Its funny where you can find the nicest carvings. This little volute is in the stairwell of my son’s orthodontist. Beautiful.
A short while ago we went on a family holiday. Family holidays are difficult to design as some of us like hot and sunny and beaches and some of us really don’t like any of that, so we went somewhere hot and sunny and not a beach, in fact about as far from a beach as you can get – Budapest ! It was fabulous, definitely will return some day, but what has that got to do with this blog you might ask. Well, there was some fascinating wood and metalwork dotted around here and there and from time to time I’ll post some once I’ve found the sinc lead for my camera. The kids took this photo for me on their phone. I thought it was a fantastic piece of carving in the Gibbons style, but very careful examination of the image shows it to be the most fabulous metalwork! The site of the original is on the road that runs between the palace and the town hall. Enjoy.
Looking through my archive I found this image. It is one of my favourite spoons, ever, though, if I were to make another I think I’d carve the stem a little differently. The single heart spoon I posted back in March was developed from this design, although if you compare them you’ll find lots of changes made along the way. I particularly like the flow of the endless knot and the reduction in size of the hearts from bottom to top.
If things all seem to be quiet on the blog, its not because nothing’s been going on, its because I’ve been having some IT problems, although things have also slowed up a bit with the kids being off school for a while. One of the projects I’ve been working on is a short-ish, naturally deflexed, holly war-bow. The bow is 66 inches from nock-to-nock and is nearly ready for stringing. I’ve no idea what its draw weight will be as its already off my scales.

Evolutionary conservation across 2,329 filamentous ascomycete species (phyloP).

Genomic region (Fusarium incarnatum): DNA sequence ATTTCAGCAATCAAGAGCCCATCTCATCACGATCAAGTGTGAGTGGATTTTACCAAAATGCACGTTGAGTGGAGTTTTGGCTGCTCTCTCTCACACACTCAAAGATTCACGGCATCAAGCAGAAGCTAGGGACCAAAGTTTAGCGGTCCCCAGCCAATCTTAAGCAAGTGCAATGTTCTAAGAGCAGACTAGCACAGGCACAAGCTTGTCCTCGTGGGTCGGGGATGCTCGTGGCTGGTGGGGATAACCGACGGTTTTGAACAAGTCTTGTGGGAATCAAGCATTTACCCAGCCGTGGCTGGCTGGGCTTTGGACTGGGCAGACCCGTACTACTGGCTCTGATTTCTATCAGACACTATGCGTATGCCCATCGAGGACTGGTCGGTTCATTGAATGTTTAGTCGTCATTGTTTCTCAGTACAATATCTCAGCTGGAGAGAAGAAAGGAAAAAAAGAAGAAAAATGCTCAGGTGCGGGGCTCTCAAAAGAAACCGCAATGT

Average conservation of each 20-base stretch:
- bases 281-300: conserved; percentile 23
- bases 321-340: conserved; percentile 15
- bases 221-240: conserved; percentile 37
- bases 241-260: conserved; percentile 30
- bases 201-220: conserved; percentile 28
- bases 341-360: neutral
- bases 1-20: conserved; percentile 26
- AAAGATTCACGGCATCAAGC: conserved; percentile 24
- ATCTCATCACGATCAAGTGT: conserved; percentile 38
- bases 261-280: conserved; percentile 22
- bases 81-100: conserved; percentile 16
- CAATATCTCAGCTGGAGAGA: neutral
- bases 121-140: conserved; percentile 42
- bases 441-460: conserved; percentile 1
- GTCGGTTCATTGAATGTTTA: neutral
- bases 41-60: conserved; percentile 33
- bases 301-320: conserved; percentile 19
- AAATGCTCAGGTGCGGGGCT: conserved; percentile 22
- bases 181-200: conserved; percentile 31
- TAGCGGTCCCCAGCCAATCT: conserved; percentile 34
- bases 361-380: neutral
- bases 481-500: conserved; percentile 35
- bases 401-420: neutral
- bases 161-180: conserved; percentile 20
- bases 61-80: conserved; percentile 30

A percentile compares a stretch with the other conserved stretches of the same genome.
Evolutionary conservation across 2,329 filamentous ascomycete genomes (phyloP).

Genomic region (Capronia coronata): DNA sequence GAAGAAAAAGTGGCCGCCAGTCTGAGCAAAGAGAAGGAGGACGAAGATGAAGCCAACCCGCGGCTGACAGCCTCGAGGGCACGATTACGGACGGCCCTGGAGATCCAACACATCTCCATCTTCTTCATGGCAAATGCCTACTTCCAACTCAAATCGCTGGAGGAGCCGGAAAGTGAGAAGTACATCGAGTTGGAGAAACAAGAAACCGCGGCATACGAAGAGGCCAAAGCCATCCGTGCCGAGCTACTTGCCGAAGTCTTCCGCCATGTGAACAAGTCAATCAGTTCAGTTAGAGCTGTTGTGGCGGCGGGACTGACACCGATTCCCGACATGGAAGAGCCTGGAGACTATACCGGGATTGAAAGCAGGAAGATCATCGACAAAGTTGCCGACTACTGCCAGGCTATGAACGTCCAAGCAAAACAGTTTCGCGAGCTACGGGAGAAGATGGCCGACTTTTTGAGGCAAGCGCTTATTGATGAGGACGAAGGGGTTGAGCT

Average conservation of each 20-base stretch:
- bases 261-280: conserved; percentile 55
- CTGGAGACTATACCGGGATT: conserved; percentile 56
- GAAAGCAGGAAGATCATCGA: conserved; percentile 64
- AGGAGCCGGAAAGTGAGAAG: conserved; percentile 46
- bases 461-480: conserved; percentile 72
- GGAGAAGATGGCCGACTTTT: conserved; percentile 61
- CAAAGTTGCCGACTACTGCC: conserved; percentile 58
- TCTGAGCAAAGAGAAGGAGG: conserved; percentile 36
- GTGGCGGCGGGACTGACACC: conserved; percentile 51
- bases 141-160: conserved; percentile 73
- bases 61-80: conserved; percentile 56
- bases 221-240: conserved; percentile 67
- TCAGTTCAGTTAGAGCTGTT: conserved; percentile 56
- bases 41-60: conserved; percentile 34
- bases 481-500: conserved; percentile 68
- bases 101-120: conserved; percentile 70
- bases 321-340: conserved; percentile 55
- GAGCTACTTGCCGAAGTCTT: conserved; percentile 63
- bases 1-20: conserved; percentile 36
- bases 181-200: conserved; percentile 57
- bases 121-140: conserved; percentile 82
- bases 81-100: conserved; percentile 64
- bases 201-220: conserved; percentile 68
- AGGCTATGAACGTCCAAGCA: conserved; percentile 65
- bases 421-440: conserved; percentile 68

The photos show it bending a little and its shape unstrung.
This was a gift for my daughter’s art teacher as he is moving on at the end of this term. I call it keeper of the pearl; if you look really close you might spot the ‘pearl’. There’s a tiny ball that is completely free moving carved inside the dragon’s mouth. I was really pleased with this one; only about 12″ long, it was quite a challenging carve, especially the head, where the eyes are only 3mm long and 2mm high, but it came together very nicely.
The above photos show what I started off with, but, this week I managed to get down and borrow my mates big band saw for an hour and turned 6 water buffalo horn back strips like the one in the photos into 6 horn strips. Three hours of rasping the first pair got me to the point (6mm thick) where I could steam the plates and straighten out most of their curvature. Another few hours will get them to the 4.5mm I need but for now they look like this: